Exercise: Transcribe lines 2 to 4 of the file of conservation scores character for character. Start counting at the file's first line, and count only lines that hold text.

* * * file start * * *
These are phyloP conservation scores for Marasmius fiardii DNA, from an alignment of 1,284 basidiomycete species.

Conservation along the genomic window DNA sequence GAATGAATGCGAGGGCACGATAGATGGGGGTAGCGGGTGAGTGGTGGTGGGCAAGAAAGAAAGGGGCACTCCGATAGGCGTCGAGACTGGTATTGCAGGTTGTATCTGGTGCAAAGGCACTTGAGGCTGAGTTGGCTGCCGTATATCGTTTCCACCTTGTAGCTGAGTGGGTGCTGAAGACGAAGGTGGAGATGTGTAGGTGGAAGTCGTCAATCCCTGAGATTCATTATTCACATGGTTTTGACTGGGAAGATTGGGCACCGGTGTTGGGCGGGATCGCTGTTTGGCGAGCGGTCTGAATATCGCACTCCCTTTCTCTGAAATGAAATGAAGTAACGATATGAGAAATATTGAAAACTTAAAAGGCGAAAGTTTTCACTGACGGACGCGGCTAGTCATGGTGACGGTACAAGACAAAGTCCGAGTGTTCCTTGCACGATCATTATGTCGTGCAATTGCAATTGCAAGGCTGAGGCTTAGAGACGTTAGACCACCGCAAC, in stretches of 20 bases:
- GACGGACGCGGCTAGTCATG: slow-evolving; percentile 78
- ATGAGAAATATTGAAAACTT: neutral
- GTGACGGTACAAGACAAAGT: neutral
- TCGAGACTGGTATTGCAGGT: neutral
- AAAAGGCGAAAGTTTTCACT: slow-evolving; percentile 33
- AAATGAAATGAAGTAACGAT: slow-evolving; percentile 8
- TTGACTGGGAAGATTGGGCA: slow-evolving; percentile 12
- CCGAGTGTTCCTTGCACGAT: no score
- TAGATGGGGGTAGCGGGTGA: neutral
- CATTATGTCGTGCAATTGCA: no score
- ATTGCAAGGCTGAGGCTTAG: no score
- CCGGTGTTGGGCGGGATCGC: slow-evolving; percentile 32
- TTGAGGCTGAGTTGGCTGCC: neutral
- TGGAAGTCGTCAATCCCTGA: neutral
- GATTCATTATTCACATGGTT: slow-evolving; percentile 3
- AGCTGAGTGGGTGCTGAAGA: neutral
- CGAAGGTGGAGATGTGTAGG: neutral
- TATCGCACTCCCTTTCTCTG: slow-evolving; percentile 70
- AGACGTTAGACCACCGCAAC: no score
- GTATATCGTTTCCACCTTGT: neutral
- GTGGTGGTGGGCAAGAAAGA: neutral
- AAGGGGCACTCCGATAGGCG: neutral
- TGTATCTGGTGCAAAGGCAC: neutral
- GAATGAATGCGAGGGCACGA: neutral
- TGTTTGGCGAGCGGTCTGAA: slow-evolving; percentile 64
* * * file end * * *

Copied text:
Conservation along the genomic window DNA sequence GAATGAATGCGAGGGCACGATAGATGGGGGTAGCGGGTGAGTGGTGGTGGGCAAGAAAGAAAGGGGCACTCCGATAGGCGTCGAGACTGGTATTGCAGGTTGTATCTGGTGCAAAGGCACTTGAGGCTGAGTTGGCTGCCGTATATCGTTTCCACCTTGTAGCTGAGTGGGTGCTGAAGACGAAGGTGGAGATGTGTAGGTGGAAGTCGTCAATCCCTGAGATTCATTATTCACATGGTTTTGACTGGGAAGATTGGGCACCGGTGTTGGGCGGGATCGCTGTTTGGCGAGCGGTCTGAATATCGCACTCCCTTTCTCTGAAATGAAATGAAGTAACGATATGAGAAATATTGAAAACTTAAAAGGCGAAAGTTTTCACTGACGGACGCGGCTAGTCATGGTGACGGTACAAGACAAAGTCCGAGTGTTCCTTGCACGATCATTATGTCGTGCAATTGCAATTGCAAGGCTGAGGCTTAGAGACGTTAGACCACCGCAAC, in stretches of 20 bases:
- GACGGACGCGGCTAGTCATG: slow-evolving; percentile 78
- ATGAGAAATATTGAAAACTT: neutral